Since the 2008 presidential election, I have become aware of design in politics and how the quality and effectiveness of the design effects particular candidates.

As designers, we have a lot of responsibility to design for the greater good and not put forth an image (both meanings of the word) that is misleading, untrue or inciting of any negative action. On the opposite end of the spectrum, we have a responsibility to not oversell something or someone, if we want a clear conscience.

Below I’ve outlined a few examples of design that has a played a role in our perception of a the candidate.

A few examples, off the top of my head:

Yes we can… make you think I’m God-incarnate

Overtly and overly optimistic political campaign website for Barack Obama. Did we all really think he was going to be ‘God-incarnate’ and a perfect president (note the glowing blue sky/cloud feel)?

The problem with this website design, as I’m starting to see, is that if I were to design a website for ‘God’ – it would probably look pretty close to this. Same colors. Similar logo. Similar quote in the header (at least the ‘I’m asking you to believe’). This is a problem, because he’s not God, but was pretty much marketed as such.

As I wrote about on this blog in the past – this was a great website design, logo and branding. The best that national politics had ever seen. But my question is: Was it over-selling Obama? Just a bit.

Did we think he would be anything more than a politician with skin on? If we bought into the design/marketing – maybe.

There’s an Alaska-shaped lake in the US, don’tchaknow?

To all you middle school kids who have taken geography, you know this map is NOT accurate. It is outrageously false. I know that Palin’s goal was to express that she was the governor of a state that is very large in comparison to the continental United States. Do you want to highlight something in your career that you only put half your effort toward (Palin resigned before finishing her first term)? Why create something that is false, misleading and very untrue? Clever, maybe – but I don’t see it winning any design awards. This logo opens up the floodgates for more people to question the intelligence of Sarah Palin. Why open that door?

LBJ mushroom cloud commercial

Misleading. Fear-Mongering.

It’s not a direct ‘design’ piece but is marketing and political in nature. The commercial worked and drew on the emotions of the American people. Drawing out the fear of a nuclear war and pointing a finger at Barry Goldwater was the goal of this commercial. It worked, and as Milton Glaser is quoted in this article saying, “And even though you knew it was bullshit, your heart swelled anyway.”

You betcha they’re surveying symbols!

Most recently, this graphic has been the center of debate. I don’t subscribe to the idea that Palin is responsible for the recent Arizona shooting. However, her advertisements and words and those of other talking heads need to be scrutinized when violence against politicians arises. Taking responsibility for your words and actions is a necessity. That means acknowledging when something you say or do is in bad taste, as this graphic was. We learned this as a child – why is it that politicians forget this fundamental rule of responsibility? (Another example is when Sharon Angle’s was quoted about using  ‘second amendment remedies’. That is an incitement of violence and nothing less.)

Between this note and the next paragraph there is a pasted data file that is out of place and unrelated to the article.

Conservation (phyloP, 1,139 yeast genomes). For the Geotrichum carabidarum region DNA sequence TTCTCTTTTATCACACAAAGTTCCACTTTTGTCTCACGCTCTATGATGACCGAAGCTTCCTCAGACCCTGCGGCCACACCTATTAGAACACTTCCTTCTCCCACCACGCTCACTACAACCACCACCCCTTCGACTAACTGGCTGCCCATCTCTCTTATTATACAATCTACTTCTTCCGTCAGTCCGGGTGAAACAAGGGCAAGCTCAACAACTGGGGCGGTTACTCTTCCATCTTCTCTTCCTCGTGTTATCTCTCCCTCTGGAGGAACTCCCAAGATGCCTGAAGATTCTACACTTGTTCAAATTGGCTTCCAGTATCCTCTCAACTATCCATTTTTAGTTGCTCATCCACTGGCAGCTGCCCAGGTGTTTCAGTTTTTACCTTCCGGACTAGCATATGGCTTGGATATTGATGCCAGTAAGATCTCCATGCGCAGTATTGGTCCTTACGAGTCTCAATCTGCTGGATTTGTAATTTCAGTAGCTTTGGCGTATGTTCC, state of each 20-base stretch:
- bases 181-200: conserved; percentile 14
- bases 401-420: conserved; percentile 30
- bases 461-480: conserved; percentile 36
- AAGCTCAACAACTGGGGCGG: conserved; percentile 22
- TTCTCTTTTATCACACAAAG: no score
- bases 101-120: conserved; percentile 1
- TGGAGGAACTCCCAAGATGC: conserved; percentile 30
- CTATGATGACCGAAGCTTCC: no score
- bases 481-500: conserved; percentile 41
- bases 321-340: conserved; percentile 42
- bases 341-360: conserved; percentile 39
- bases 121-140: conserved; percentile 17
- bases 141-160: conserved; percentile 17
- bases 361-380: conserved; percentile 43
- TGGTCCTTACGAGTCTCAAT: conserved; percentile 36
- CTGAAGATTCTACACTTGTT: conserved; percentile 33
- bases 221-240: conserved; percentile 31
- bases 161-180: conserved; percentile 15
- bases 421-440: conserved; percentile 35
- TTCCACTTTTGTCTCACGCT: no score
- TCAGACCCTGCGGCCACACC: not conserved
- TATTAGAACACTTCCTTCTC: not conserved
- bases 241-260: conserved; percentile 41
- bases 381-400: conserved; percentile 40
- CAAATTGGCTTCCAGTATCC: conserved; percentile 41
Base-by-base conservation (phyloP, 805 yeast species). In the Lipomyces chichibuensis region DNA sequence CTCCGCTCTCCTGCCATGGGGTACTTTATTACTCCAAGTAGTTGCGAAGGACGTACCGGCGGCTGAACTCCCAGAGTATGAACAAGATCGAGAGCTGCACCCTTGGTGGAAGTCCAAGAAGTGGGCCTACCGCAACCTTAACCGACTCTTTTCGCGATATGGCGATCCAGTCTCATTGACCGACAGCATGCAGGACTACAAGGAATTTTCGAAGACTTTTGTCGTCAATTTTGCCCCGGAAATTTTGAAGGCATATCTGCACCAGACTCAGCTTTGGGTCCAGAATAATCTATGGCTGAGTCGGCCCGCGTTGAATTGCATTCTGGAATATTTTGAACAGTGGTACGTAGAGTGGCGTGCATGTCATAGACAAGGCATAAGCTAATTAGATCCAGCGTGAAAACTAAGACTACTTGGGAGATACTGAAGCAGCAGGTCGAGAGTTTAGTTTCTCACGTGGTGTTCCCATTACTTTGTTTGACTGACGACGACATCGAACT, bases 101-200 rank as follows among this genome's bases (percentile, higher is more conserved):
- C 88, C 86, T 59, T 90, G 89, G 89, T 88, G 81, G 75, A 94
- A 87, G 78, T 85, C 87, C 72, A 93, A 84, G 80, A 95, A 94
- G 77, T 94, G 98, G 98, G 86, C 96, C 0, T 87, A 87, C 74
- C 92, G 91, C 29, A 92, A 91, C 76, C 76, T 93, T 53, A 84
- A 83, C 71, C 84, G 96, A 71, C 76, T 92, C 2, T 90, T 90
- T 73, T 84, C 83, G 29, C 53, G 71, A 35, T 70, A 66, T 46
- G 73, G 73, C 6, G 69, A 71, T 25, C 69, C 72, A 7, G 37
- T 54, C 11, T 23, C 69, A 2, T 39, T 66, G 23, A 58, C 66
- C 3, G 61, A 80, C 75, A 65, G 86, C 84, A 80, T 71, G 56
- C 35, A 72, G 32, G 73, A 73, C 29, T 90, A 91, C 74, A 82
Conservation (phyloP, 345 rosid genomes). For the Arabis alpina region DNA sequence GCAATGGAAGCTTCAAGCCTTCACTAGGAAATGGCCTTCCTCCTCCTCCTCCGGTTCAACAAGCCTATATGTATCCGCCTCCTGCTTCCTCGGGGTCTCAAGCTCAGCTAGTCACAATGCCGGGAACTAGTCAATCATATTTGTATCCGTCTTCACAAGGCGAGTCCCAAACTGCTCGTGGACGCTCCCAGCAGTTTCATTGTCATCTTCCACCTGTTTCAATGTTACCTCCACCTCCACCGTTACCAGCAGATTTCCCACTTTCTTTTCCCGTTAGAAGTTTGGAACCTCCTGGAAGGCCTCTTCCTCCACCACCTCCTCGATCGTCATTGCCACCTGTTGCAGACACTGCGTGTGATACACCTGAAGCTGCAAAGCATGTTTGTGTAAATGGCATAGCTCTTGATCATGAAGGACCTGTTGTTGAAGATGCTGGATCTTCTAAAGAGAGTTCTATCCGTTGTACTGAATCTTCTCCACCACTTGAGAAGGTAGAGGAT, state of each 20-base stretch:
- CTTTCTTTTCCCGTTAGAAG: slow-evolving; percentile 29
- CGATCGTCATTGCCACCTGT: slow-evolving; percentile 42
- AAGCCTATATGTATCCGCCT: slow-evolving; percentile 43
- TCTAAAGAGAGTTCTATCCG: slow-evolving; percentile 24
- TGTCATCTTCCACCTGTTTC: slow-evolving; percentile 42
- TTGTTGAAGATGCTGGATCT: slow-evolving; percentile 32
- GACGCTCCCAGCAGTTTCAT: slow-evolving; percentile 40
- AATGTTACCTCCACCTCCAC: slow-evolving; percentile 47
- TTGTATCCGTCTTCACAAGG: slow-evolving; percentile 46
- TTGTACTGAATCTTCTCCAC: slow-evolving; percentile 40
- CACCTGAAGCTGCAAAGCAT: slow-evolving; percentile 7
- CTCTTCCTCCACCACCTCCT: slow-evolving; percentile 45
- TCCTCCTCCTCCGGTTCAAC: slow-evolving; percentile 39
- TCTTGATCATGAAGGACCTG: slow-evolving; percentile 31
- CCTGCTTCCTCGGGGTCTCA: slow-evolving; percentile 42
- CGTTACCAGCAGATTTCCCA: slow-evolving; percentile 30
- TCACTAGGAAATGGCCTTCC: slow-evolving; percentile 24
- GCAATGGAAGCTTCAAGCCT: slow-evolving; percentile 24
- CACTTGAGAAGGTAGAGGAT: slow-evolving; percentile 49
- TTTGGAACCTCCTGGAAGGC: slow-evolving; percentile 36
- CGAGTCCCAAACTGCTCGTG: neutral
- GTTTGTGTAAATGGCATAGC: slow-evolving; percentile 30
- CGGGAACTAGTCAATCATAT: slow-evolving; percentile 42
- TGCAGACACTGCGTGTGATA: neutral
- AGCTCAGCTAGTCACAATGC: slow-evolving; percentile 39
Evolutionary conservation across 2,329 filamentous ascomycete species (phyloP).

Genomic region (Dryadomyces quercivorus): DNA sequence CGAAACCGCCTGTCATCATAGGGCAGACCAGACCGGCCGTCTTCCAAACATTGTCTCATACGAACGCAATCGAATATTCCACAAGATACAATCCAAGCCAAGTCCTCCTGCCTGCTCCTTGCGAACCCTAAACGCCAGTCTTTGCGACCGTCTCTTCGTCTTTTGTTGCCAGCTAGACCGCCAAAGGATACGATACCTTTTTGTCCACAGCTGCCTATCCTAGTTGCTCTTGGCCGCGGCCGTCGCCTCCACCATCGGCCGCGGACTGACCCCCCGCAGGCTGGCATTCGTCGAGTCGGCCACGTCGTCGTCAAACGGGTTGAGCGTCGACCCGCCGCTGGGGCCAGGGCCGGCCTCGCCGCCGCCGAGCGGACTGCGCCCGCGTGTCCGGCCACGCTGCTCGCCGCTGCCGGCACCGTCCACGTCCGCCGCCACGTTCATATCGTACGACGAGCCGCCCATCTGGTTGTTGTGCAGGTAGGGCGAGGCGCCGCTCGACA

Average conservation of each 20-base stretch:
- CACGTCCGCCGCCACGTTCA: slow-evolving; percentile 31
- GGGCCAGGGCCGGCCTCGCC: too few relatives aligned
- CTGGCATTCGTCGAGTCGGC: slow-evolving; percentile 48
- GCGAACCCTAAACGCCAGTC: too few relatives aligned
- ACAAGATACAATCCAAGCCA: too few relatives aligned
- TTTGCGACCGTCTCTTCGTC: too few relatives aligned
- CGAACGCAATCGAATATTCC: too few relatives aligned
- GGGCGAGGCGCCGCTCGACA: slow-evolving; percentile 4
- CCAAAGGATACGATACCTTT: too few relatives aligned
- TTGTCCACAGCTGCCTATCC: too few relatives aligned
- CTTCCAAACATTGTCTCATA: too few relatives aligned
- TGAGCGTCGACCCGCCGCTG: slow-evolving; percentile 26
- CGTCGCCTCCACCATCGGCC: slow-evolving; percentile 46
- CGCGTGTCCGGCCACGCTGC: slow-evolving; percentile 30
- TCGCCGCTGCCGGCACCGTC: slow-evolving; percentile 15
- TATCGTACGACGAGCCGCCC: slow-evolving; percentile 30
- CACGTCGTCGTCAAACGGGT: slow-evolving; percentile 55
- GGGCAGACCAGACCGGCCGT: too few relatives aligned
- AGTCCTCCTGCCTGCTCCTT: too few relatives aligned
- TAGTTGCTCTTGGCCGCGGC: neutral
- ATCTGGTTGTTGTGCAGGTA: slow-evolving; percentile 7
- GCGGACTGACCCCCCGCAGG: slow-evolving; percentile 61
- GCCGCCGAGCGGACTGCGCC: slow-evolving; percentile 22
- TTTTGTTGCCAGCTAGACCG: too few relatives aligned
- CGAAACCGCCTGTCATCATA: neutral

One explanation of this graphic was that it was simply using ‘surveying symbols’.  Maybe that was the intention, but how many American’s are surveyors and would get this reference? It’s more likely that it would be interpreted as a gun sight. You can’t tell me that the Palin folks didn’t know this is how it would be inferred? After all, it’s the perfect graphical symbol to appeal to hunters and gun rights activists around the country. If it should have been a surveying symbol, shame on the designer for not correctly ‘visually communicating’ a surveying symbol. My guess is that the designer was directed to use a gun cross hair – and they did that effectively. Palin and others needs to be more careful about the graphics they present and the words they use.

Wrapping up

We have all seen political ads, designs and words that over-reach their boundary. The question becomes – how do we know how over-reaching it is? How do we know how much violence something or someone may incite with their words or ads? The answer is: We don’t. This is why politicians and the designers that work for them need to be held to a very high standard. They need to realize how much sway they have with their ‘supporters’ – especially their fringe supporters.

What political ads, designs and words have you heard or seen recently that were inciting violence or simply overselling something?

One Comment

  1. Posted February 7, 2011 at 7:42 pm | Permalink

    Wow…well put! Some fantastic insights on political design and the impact that it can have. This includes the overt, the planned, the accidental and the “had no idea” categories.

    Great thoughts on this hot topic Stephen!

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